[00:05:50.950] – Allan
Because a lot of us thought the gut is the gut and the brain is the brain and the liver is the liver. And they, I guess sort of need things because the liver is going to get food from the gut and the brain is going to get food from the gut. So we know there's some relationship there, but I think we've always kind of simplified it. And you brought up some things in the book that just were fascinating because I've talked about SIBO before, but I always just thought, okay, yeah, it's food particles and getting into your blood, but it's actually much more toxic than that. Basically, the bad fungi or bad bacteria we have, they actually get into our bloodstream and cause a whole mirror of things. It's called metabolic endotoxemia, and it's caused by these lipopolysaccharides LPS. Can you kind of talk about that whole process? Because I think as soon as we start to understand that having the bad bacteria is a huge problem, if it's getting up into our small intestine and then the fact that it's not just little food particles or other things going in, it's bacteria we're eating.
[00:07:08.240] – Allan
It's bacteria that we have coming up through the bottom, the whole thing. Can you just kind of just summarize that for us?
[00:07:15.950] – Dr. Davis
A lot of us have suspected this thing called leaky gut for many years. But I finally got validated with good science in 2007 by a French and now Belgian group, Dr. Patrice Canyon and his team. They showed that the microbes in the GI tract, there are trillions of them, of course, Alan right. And they live and die in the space of a few hours. They don't live very long. So there's rapid turnover of trillions of microbes. And when they die, a lot of the debris of their little cell bodies enters the bloodstream. And as you point out, that's called endotoxemia, because the walls of these microbes have something called endotoxin. Endotoxin is extremely toxic to humans. If you inject nanogram quantity, you can kill somebody. So it doesn't take much. But there's been an across the board increase in endotoxemia in modern people because of what we've done to the microbiome. We've dramatically disrupted the composition. We've lost microbes that did important things for us, and we've allowed proliferation of unhealthy microbes to take their place. But also, as you point out, then, ascend many people in my estimation, one in three people, Allan, over 100 million people.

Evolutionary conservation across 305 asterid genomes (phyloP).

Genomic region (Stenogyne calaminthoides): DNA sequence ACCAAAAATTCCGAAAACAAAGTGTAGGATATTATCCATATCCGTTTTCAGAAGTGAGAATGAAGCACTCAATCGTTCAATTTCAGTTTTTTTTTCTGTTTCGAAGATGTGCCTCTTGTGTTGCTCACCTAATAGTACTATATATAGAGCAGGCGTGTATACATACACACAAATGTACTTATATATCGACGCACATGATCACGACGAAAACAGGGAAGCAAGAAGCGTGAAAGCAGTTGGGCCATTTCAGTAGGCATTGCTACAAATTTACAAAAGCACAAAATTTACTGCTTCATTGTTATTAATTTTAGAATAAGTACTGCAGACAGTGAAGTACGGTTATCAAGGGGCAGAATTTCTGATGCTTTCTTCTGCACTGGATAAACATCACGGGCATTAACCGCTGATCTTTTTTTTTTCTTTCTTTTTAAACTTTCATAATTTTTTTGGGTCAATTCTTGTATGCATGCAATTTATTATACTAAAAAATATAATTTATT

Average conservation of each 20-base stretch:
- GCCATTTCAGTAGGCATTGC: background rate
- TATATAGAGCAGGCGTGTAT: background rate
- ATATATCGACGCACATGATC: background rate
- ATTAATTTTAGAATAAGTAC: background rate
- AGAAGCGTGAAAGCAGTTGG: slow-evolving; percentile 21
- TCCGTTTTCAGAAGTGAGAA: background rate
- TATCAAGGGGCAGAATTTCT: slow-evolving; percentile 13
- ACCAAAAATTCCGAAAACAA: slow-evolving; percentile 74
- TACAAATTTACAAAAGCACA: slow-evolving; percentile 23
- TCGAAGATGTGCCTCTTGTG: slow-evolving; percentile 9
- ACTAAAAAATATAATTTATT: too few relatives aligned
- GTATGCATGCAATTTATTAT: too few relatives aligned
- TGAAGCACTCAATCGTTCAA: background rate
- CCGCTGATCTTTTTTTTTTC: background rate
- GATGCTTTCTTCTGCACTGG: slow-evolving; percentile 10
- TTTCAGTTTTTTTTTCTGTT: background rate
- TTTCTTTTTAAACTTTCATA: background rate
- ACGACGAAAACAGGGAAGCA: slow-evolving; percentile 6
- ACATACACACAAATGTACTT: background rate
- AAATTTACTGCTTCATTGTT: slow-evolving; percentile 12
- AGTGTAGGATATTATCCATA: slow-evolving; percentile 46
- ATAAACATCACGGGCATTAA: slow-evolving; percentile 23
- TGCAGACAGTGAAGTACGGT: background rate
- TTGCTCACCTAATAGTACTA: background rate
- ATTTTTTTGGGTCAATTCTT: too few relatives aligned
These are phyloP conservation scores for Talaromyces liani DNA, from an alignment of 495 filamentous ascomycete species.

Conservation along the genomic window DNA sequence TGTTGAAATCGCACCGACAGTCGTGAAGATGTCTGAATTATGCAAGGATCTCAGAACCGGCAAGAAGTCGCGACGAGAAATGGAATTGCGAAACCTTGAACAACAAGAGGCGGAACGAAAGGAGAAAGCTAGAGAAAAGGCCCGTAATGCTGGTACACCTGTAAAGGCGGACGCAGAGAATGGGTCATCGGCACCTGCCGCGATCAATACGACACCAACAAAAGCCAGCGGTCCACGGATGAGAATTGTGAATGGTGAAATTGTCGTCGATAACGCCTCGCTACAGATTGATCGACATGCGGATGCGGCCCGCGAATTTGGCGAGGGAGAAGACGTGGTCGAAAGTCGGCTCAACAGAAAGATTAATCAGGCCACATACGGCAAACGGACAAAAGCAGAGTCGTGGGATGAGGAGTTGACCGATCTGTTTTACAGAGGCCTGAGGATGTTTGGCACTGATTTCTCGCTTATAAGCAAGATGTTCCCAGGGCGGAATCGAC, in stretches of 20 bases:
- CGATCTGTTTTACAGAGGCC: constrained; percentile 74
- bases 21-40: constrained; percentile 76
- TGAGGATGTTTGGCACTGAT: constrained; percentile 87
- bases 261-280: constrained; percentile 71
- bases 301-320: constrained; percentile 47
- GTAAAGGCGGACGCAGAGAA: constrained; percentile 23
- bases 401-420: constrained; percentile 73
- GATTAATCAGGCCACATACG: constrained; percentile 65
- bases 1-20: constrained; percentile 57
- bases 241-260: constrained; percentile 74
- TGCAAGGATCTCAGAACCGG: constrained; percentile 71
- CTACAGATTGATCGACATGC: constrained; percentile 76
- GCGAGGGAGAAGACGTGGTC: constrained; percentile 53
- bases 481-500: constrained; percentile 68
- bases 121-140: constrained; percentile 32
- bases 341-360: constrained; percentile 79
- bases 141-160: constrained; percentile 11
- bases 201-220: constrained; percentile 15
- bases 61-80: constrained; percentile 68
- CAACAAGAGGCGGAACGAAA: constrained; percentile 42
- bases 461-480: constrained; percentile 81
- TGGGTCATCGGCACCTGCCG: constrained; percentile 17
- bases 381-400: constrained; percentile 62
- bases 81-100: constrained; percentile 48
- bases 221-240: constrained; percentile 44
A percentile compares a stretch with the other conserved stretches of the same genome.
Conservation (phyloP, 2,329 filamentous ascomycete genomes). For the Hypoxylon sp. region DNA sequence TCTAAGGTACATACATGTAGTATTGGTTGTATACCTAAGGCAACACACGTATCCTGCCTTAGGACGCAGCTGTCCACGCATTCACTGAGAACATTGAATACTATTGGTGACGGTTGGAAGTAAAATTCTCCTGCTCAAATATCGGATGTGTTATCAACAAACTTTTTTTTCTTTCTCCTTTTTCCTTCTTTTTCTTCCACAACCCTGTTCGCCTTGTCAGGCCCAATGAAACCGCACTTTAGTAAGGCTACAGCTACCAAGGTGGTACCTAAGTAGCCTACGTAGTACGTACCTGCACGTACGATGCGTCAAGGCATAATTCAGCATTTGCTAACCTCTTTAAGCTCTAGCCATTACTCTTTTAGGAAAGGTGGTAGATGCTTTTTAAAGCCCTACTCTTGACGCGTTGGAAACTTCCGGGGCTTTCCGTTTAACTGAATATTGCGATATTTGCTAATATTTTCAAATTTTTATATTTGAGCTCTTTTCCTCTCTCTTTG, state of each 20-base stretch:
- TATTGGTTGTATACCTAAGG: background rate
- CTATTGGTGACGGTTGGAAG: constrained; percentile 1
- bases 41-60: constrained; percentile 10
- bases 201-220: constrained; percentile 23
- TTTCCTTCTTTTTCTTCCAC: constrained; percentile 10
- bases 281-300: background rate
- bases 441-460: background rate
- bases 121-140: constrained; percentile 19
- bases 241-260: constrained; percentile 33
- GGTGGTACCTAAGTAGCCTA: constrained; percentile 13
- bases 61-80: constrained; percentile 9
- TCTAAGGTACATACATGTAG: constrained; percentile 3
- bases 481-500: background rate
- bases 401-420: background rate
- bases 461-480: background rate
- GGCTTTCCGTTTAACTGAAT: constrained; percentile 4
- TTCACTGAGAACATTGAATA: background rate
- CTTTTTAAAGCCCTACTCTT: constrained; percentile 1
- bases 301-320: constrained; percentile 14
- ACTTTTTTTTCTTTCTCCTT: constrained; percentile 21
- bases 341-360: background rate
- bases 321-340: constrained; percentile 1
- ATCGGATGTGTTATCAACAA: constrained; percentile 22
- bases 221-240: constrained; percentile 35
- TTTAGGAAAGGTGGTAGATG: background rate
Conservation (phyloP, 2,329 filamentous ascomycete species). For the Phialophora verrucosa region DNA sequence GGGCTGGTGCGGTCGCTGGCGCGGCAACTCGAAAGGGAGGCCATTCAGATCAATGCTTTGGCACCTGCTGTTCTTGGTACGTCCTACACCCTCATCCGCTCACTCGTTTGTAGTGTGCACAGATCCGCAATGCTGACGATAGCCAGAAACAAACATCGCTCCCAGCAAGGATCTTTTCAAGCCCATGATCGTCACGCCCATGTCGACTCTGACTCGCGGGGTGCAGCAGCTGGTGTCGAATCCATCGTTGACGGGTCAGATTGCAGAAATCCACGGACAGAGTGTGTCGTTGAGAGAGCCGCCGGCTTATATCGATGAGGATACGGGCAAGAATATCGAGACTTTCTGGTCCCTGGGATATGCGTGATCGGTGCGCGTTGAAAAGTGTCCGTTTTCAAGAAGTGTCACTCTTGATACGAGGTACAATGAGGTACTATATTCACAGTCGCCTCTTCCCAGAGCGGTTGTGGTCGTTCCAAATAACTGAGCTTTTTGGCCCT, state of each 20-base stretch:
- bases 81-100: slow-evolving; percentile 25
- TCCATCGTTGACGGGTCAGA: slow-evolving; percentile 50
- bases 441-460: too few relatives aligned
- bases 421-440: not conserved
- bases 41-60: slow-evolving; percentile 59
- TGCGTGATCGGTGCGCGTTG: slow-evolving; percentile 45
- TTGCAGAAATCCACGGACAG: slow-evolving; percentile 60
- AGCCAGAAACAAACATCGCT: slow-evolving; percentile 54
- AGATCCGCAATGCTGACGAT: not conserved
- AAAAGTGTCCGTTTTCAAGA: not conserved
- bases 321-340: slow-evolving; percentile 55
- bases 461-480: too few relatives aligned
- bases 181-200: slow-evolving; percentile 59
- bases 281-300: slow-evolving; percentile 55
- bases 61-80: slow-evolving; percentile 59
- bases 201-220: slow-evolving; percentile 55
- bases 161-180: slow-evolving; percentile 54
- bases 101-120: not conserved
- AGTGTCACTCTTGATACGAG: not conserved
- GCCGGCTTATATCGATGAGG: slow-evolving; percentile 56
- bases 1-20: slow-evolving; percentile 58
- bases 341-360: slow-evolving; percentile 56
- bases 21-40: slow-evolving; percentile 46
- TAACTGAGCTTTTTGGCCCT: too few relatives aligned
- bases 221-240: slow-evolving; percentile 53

[00:08:31.640] – Dr. Davis
This is bigger than the pre diabetes type two diabetes epidemic. It is a silent but very widespread epidemic where microbes have proliferated and descended up into the Ilium to a denomin stomach. So you can imagine 30ft trillions of microbes living and dying rapidly and their debris entering the bloodstream. So it's both a cause for numerous health conditions as well as a fact that makes many conditions worse. And as you point out, it's something that's not being addressed by the great majority of mainstream physicians.
[00:09:10.610] – Allan
As I thought about this, we've talked about antibiotics before. I'm on the show quite a bit. It used to be you'd go to the doctor, you'd have the sniffles, and the doctor would say, well, here, even though I know it's probably a virus, you're not going to be happy unless I give you something. So here's a prescription for an antibiotic. And that sort of became the norm for a while. But that is sort of like dropping a nuclear bomb on the village, isn't it?
[00:09:37.490] – Dr. Davis
Absolutely. Most of us by age 40 have taken 30 courses of antibiotics. And yeah, you don't really recover from antibiotics. Many people do not recover a normal microbiome you're left with because if you kill something, it doesn't just reappear. People used to think that rats came from a pile of rats, right? That's not true. You have to have rats to make rats. And so if you lose important microbial species, you've lost them probably for life or at least for a long time.